We are pleased to welcome Ms. Sudha Vasudevan, Senior Scientist & Head, Department of Foods Nutrition and Dietetics Research, Madras Diabetes Research Foundation (MDRF), Chennai India at the IFNH lunchtime seminar on Friday 3rd December at 13.00-14.00 showcasing “Update on Diet & Diabetes – Evidence from India”.
Diabetes is a chronic disease which is a major public health threat especially in the growing economies of the world. India, a nation with rapidly growing economy has undergone nutrition transition of over the last few decades progressing from active, predominantly vegetarian lifestyle to sedentary lifestyle with highly processed and low fibre dietary practices. Alongside nutrition transition the country also underwent epidemiological transition by growing out of a pattern of infectious disease into an epidemic of non-communicable diseases stemming from obesity. Urbanisation, industrialisation and globalization of the Indian society expanded the diabetes population of the country to the present 77 million, the second largest in the world. Falling in line with united nation’s sustainable development goals (SDG) for research and innovation for mitigation of chronic disease related mortality, our research practices have been continually providing evidences for dietary practices- a powerful pillar and primary step in the prevention, management and even reversal of type 2 diabetes (T2D).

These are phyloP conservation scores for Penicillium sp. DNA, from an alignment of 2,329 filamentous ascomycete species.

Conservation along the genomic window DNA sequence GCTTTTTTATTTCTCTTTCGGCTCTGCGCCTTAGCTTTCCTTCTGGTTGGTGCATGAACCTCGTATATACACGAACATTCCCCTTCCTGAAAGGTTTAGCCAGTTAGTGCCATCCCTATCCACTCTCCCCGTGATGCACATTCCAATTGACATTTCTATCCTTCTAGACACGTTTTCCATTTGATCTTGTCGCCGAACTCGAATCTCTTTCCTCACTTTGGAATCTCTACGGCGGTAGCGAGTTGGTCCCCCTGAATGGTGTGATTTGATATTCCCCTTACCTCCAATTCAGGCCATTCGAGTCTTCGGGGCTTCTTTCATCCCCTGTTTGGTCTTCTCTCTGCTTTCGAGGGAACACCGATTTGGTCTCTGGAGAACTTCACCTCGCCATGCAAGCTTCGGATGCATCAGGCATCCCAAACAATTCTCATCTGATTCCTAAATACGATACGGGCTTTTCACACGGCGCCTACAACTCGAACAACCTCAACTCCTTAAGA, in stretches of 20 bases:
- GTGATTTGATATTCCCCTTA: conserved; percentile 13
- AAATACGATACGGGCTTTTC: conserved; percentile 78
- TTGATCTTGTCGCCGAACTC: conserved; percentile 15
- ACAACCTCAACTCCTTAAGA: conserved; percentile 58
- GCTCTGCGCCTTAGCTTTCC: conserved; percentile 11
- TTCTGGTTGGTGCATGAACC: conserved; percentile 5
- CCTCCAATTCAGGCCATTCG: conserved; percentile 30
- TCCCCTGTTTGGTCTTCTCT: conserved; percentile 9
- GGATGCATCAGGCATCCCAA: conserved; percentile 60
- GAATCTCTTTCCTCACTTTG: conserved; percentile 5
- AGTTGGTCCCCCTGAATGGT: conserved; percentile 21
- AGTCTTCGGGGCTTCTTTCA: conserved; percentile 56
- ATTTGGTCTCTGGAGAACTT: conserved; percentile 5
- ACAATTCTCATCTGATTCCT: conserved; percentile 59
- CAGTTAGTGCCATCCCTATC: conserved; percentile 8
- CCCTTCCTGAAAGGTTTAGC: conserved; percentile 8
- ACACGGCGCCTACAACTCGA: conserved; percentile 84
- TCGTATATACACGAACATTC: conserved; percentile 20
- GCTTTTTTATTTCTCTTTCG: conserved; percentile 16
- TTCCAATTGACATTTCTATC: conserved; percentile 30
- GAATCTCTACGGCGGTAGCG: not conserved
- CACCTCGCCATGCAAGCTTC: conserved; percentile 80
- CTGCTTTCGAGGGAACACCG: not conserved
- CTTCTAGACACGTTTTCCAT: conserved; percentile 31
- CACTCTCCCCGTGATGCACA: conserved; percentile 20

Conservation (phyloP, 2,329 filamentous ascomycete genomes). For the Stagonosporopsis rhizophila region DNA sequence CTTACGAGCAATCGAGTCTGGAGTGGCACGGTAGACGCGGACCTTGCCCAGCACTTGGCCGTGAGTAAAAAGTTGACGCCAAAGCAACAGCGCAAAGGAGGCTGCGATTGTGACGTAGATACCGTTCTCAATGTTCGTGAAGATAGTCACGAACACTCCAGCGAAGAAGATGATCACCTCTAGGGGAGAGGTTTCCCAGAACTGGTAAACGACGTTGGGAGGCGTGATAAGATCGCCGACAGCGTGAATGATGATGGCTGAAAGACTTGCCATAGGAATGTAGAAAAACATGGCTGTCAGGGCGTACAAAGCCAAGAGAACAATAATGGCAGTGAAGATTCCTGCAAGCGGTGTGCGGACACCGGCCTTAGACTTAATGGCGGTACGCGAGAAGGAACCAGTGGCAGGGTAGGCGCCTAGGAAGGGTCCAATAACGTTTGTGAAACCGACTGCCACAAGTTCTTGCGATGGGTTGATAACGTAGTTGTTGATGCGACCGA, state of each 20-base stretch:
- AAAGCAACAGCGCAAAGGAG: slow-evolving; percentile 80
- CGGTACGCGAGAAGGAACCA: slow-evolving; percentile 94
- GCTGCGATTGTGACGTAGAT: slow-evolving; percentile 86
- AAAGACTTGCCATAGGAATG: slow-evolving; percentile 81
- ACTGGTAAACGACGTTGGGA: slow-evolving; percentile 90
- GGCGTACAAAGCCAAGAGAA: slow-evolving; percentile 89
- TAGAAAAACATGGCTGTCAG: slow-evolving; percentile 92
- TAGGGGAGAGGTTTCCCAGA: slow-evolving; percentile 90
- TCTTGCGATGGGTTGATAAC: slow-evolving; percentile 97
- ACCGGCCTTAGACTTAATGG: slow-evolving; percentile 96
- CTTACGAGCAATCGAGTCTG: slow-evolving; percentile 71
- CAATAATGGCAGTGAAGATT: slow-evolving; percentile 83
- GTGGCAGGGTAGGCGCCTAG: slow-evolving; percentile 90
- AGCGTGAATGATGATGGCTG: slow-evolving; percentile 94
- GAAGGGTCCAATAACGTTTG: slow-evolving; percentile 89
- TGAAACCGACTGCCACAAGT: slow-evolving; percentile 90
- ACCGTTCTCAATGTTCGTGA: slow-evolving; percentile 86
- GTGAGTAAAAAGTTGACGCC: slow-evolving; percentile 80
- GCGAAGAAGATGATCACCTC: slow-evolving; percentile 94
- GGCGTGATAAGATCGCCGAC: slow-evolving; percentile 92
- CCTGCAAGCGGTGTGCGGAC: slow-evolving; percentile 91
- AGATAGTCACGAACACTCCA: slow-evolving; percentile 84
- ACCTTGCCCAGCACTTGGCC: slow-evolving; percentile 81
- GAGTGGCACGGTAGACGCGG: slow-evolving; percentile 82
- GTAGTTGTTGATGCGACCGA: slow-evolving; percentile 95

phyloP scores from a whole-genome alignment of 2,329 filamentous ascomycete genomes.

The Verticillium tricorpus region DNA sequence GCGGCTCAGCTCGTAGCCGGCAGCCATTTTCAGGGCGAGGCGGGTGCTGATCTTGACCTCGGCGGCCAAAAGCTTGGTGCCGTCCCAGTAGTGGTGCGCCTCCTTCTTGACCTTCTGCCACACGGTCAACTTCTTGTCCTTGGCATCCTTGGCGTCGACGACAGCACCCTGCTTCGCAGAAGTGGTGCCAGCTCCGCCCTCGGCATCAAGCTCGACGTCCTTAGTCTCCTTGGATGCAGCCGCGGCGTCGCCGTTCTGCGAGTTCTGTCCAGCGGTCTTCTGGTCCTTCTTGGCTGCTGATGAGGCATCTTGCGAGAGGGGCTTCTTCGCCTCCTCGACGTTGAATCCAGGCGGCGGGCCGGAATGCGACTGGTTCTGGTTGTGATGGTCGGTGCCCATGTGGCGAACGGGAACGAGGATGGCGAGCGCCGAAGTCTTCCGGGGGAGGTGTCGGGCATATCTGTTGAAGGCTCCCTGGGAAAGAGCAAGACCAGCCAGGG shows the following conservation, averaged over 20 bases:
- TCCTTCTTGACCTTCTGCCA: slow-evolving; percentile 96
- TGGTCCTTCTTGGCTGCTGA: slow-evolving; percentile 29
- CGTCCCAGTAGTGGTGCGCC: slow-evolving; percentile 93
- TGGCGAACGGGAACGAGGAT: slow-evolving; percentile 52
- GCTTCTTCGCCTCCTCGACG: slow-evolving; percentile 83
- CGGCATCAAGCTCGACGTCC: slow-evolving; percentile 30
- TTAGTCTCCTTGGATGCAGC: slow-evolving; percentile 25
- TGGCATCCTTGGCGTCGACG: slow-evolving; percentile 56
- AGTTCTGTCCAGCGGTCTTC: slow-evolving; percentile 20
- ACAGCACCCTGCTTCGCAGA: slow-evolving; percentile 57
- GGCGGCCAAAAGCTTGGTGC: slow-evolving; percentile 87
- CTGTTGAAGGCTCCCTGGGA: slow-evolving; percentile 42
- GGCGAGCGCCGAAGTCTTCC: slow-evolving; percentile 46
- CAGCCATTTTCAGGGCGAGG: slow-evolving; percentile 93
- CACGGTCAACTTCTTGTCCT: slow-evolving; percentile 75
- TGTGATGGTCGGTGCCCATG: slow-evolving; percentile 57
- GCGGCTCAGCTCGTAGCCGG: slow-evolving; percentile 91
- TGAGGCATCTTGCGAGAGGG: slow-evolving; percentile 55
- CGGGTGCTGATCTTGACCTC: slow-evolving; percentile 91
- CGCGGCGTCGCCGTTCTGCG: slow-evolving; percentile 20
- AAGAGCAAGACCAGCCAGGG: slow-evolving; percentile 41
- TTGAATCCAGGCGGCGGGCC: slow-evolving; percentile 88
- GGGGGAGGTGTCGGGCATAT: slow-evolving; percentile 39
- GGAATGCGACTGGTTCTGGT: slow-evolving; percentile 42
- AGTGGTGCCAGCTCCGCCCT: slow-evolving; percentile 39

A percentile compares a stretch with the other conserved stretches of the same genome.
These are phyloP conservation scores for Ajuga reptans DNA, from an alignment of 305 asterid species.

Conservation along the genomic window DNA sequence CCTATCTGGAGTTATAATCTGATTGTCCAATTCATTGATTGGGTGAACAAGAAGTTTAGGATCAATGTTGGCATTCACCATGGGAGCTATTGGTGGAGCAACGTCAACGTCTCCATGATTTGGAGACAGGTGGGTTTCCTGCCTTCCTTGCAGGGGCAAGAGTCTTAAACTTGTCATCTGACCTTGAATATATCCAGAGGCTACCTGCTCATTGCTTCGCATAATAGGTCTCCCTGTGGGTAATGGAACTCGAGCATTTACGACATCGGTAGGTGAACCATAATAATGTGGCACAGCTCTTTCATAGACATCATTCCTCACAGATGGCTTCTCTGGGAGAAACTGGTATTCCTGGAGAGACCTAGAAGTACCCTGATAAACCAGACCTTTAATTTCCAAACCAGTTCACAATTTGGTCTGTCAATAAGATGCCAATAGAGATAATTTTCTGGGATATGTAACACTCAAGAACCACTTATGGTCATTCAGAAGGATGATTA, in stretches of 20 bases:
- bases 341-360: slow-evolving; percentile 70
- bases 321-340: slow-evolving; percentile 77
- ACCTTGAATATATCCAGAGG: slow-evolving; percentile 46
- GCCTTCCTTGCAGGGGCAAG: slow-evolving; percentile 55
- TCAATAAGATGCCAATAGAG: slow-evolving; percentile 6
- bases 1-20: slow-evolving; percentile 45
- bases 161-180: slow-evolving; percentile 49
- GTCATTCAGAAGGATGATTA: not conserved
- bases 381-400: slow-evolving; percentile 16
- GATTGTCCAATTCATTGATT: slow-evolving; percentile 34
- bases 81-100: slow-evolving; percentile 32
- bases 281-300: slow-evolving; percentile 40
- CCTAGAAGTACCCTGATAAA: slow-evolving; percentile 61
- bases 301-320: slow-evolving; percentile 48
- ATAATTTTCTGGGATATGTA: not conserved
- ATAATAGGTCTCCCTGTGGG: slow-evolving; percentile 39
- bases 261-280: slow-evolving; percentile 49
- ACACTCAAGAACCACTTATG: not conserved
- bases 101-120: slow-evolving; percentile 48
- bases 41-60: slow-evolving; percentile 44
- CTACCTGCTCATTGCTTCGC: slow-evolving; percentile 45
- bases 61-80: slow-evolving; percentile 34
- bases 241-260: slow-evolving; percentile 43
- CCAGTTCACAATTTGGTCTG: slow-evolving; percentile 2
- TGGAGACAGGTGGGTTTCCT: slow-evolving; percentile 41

In the early years of the 20th century, to understand the various aspects of the growing prevalence of diabetes in India, the Chennai Rural Urban Epidemiological Study (CURES) was designed- a cohort that was followed for more than a decade. Findings from the study were notable in providing dietary evidences on increasing prevalence of diabetes in both rural and urban economies of the country. As the country had transitioned from its whole cereal consumption patterns to refined cereal consumption, results from our study revealed that the refined grain intake was positively associated with the risk of T2D (OR 5.31 (95 % CI 2.98, 9.45); P < 0.001). Furthermore, as a food group- dietary carbohydrate intakes predominantly contributed by polished white rice showed risk for T2D and so did the glycaemic index and load of foods. This risk remained despite the inclusion of fruits and vegetables in the model. We also concluded that consumption of fruits and vegetables conferred 48 % protective effect against CVD risk factors; an important finding especially for a country where the prevalence of premature death due to CVD is high.Understanding the preventable dietary risk factors for T2D we inferred from a 10 year follow up that intake of monounsaturated fatty acid (MUFA), fruits and vegetables and dairy consumption was protective as quartiles of consumption increased . Despite the emergence of carbohydrates as the predominant contributing nutrient to risk of T2D, the impact of quality and quantity of dietary fats cannot be overlooked. Therefore, we assessed the same in the CURES cohort and identified that the intake of MUFA was much lower than dietary recommendations for the country and as opposed to intakes of saturated fatty acid (SFA) and polyunsaturated fatty acid (PUFA) it was negatively associated with the risk of T2D. Appropriate use of cooking oils, cooking methods and encouraging the inclusion of nuts and oilseeds emerged as effective dietary strategies to mitigate chronic diseases in the population. Following the curiosity to achieve the least risk conferring diet for T2D, we developed a Food-Based Indian Diet Quality Score (IDQS) where the food groups were scored and this study was helpful to conclude that diets with the highest IDQS had the lowest risk of T2D. The individuals who had highest IDQS scores had lower intakes of nutrients such as energy, carbohydrates (g/day and %E), glycaemic load, glycaemic index, protein (g), (g) especially linoleic acid, MUFAs (g), and sodium (mg/day) and among food groups, intake of white rice (g/d), edible oils and fats (g/d), animal foods (g/d), poultry and egg (g/d), added sugar (g/d), and sugar (%E) were lower. Studying the same cohort we have also been able to understand the incidence of hypertension and cardiovascular diseases in association with dietary factors. The prevalence of hypertension was positively associated with intake of dietary salt which was much higher (8.5 g/d) than recommended intakes in the studied cohort. In addition, the inclusion of salt >1 teaspoon/day (compared to zero added salt) at the dining table was also associated with the increasing prevalence for hypertension .